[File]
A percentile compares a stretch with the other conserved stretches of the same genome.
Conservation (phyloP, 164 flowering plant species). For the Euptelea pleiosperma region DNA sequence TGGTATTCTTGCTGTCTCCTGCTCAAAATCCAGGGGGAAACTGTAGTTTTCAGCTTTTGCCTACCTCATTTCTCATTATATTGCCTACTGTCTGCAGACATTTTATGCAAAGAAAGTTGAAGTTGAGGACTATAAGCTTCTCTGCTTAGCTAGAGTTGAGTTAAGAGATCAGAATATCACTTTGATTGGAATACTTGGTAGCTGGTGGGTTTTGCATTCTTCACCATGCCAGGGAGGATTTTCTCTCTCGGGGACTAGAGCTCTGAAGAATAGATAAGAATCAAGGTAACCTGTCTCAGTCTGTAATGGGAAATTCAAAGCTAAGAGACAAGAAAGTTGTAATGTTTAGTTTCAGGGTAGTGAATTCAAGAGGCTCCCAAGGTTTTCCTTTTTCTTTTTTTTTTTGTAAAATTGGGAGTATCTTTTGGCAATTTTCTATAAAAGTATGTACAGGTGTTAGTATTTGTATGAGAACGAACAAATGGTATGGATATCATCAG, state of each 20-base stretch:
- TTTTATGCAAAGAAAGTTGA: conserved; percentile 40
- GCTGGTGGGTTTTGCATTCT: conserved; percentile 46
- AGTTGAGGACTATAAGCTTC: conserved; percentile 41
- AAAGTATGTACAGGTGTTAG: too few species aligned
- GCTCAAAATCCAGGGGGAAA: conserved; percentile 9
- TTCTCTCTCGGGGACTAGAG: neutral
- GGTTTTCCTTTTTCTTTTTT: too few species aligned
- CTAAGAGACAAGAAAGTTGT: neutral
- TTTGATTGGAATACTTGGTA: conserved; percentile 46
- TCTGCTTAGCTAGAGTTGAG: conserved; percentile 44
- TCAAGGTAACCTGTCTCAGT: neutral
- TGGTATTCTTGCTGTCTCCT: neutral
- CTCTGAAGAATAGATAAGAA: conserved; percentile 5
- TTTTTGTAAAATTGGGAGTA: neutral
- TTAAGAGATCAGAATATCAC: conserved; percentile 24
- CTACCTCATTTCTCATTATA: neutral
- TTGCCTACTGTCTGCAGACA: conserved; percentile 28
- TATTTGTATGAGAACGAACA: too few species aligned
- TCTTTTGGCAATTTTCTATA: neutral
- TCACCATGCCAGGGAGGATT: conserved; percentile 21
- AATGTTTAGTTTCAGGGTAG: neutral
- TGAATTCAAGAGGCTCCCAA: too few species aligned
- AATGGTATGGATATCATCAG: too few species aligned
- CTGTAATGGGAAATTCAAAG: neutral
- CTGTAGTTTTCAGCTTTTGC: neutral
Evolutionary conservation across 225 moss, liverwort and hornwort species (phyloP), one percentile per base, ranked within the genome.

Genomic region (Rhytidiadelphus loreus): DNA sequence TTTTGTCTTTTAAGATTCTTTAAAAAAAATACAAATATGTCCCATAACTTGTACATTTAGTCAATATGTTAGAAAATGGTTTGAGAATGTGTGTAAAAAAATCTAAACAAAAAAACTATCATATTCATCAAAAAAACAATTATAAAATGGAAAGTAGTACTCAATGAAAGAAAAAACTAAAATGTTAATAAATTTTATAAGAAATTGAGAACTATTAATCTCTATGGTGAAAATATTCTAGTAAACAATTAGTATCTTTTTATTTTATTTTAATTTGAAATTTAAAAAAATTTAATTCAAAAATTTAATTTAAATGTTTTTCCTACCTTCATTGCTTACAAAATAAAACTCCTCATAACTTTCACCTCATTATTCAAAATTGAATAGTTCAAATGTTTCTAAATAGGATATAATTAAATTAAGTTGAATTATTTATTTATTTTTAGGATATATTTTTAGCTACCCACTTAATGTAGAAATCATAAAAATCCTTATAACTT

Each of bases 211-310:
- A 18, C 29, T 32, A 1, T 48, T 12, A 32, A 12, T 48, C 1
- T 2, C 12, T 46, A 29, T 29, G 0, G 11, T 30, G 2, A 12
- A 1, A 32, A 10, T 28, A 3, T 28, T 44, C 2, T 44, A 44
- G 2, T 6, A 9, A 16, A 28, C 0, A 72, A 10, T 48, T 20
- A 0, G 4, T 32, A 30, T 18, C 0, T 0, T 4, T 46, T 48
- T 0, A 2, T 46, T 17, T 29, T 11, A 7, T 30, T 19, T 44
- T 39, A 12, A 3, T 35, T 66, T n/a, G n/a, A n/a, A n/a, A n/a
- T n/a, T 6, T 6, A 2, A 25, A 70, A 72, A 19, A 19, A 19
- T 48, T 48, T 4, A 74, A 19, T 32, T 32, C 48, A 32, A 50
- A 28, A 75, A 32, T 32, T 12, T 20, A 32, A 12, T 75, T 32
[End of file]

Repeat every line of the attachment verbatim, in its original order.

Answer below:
A percentile compares a stretch with the other conserved stretches of the same genome.
Conservation (phyloP, 164 flowering plant species). For the Euptelea pleiosperma region DNA sequence TGGTATTCTTGCTGTCTCCTGCTCAAAATCCAGGGGGAAACTGTAGTTTTCAGCTTTTGCCTACCTCATTTCTCATTATATTGCCTACTGTCTGCAGACATTTTATGCAAAGAAAGTTGAAGTTGAGGACTATAAGCTTCTCTGCTTAGCTAGAGTTGAGTTAAGAGATCAGAATATCACTTTGATTGGAATACTTGGTAGCTGGTGGGTTTTGCATTCTTCACCATGCCAGGGAGGATTTTCTCTCTCGGGGACTAGAGCTCTGAAGAATAGATAAGAATCAAGGTAACCTGTCTCAGTCTGTAATGGGAAATTCAAAGCTAAGAGACAAGAAAGTTGTAATGTTTAGTTTCAGGGTAGTGAATTCAAGAGGCTCCCAAGGTTTTCCTTTTTCTTTTTTTTTTTGTAAAATTGGGAGTATCTTTTGGCAATTTTCTATAAAAGTATGTACAGGTGTTAGTATTTGTATGAGAACGAACAAATGGTATGGATATCATCAG, state of each 20-base stretch:
- TTTTATGCAAAGAAAGTTGA: conserved; percentile 40
- GCTGGTGGGTTTTGCATTCT: conserved; percentile 46
- AGTTGAGGACTATAAGCTTC: conserved; percentile 41
- AAAGTATGTACAGGTGTTAG: too few species aligned
- GCTCAAAATCCAGGGGGAAA: conserved; percentile 9
- TTCTCTCTCGGGGACTAGAG: neutral
- GGTTTTCCTTTTTCTTTTTT: too few species aligned
- CTAAGAGACAAGAAAGTTGT: neutral
- TTTGATTGGAATACTTGGTA: conserved; percentile 46
- TCTGCTTAGCTAGAGTTGAG: conserved; percentile 44
- TCAAGGTAACCTGTCTCAGT: neutral
- TGGTATTCTTGCTGTCTCCT: neutral
- CTCTGAAGAATAGATAAGAA: conserved; percentile 5
- TTTTTGTAAAATTGGGAGTA: neutral
- TTAAGAGATCAGAATATCAC: conserved; percentile 24
- CTACCTCATTTCTCATTATA: neutral
- TTGCCTACTGTCTGCAGACA: conserved; percentile 28
- TATTTGTATGAGAACGAACA: too few species aligned
- TCTTTTGGCAATTTTCTATA: neutral
- TCACCATGCCAGGGAGGATT: conserved; percentile 21
- AATGTTTAGTTTCAGGGTAG: neutral
- TGAATTCAAGAGGCTCCCAA: too few species aligned
- AATGGTATGGATATCATCAG: too few species aligned
- CTGTAATGGGAAATTCAAAG: neutral
- CTGTAGTTTTCAGCTTTTGC: neutral
Evolutionary conservation across 225 moss, liverwort and hornwort species (phyloP), one percentile per base, ranked within the genome.

Genomic region (Rhytidiadelphus loreus): DNA sequence TTTTGTCTTTTAAGATTCTTTAAAAAAAATACAAATATGTCCCATAACTTGTACATTTAGTCAATATGTTAGAAAATGGTTTGAGAATGTGTGTAAAAAAATCTAAACAAAAAAACTATCATATTCATCAAAAAAACAATTATAAAATGGAAAGTAGTACTCAATGAAAGAAAAAACTAAAATGTTAATAAATTTTATAAGAAATTGAGAACTATTAATCTCTATGGTGAAAATATTCTAGTAAACAATTAGTATCTTTTTATTTTATTTTAATTTGAAATTTAAAAAAATTTAATTCAAAAATTTAATTTAAATGTTTTTCCTACCTTCATTGCTTACAAAATAAAACTCCTCATAACTTTCACCTCATTATTCAAAATTGAATAGTTCAAATGTTTCTAAATAGGATATAATTAAATTAAGTTGAATTATTTATTTATTTTTAGGATATATTTTTAGCTACCCACTTAATGTAGAAATCATAAAAATCCTTATAACTT

Each of bases 211-310:
- A 18, C 29, T 32, A 1, T 48, T 12, A 32, A 12, T 48, C 1
- T 2, C 12, T 46, A 29, T 29, G 0, G 11, T 30, G 2, A 12
- A 1, A 32, A 10, T 28, A 3, T 28, T 44, C 2, T 44, A 44
- G 2, T 6, A 9, A 16, A 28, C 0, A 72, A 10, T 48, T 20
- A 0, G 4, T 32, A 30, T 18, C 0, T 0, T 4, T 46, T 48
- T 0, A 2, T 46, T 17, T 29, T 11, A 7, T 30, T 19, T 44
- T 39, A 12, A 3, T 35, T 66, T n/a, G n/a, A n/a, A n/a, A n/a
- T n/a, T 6, T 6, A 2, A 25, A 70, A 72, A 19, A 19, A 19
- T 48, T 48, T 4, A 74, A 19, T 32, T 32, C 48, A 32, A 50
- A 28, A 75, A 32, T 32, T 12, T 20, A 32, A 12, T 75, T 32